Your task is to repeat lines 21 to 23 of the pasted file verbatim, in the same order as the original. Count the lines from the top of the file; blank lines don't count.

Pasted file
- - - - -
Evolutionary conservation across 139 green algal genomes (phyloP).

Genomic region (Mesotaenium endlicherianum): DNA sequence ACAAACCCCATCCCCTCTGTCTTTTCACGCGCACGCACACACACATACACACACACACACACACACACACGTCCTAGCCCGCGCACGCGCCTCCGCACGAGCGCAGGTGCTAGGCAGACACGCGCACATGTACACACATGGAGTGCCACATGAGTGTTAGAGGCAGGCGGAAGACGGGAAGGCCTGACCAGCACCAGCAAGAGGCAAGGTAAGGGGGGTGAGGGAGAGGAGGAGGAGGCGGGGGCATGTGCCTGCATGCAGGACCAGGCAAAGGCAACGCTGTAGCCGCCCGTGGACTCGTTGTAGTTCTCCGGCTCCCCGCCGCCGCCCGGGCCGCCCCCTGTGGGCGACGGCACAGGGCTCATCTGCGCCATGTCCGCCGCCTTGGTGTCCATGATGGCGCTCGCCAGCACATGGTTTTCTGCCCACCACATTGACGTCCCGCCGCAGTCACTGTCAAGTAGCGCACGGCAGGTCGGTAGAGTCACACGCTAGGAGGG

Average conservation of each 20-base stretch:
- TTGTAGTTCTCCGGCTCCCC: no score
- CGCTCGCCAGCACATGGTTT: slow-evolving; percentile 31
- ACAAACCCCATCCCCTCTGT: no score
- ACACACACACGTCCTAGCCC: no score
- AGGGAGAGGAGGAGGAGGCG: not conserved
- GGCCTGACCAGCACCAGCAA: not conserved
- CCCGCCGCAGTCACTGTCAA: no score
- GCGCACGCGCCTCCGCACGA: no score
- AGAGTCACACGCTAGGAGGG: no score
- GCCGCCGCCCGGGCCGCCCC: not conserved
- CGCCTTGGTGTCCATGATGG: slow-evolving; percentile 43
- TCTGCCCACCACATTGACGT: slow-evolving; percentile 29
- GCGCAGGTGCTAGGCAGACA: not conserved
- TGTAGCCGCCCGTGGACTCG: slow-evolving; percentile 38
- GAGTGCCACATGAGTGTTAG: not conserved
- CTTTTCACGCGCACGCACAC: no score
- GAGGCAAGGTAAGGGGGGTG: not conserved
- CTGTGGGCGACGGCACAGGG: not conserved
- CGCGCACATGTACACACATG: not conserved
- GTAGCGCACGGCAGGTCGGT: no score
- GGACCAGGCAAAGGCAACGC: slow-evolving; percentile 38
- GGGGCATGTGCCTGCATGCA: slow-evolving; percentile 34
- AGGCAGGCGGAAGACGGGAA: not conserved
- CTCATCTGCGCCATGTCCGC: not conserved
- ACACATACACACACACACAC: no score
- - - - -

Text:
- CTGTGGGCGACGGCACAGGG: not conserved
- CGCGCACATGTACACACATG: not conserved
- GTAGCGCACGGCAGGTCGGT: no score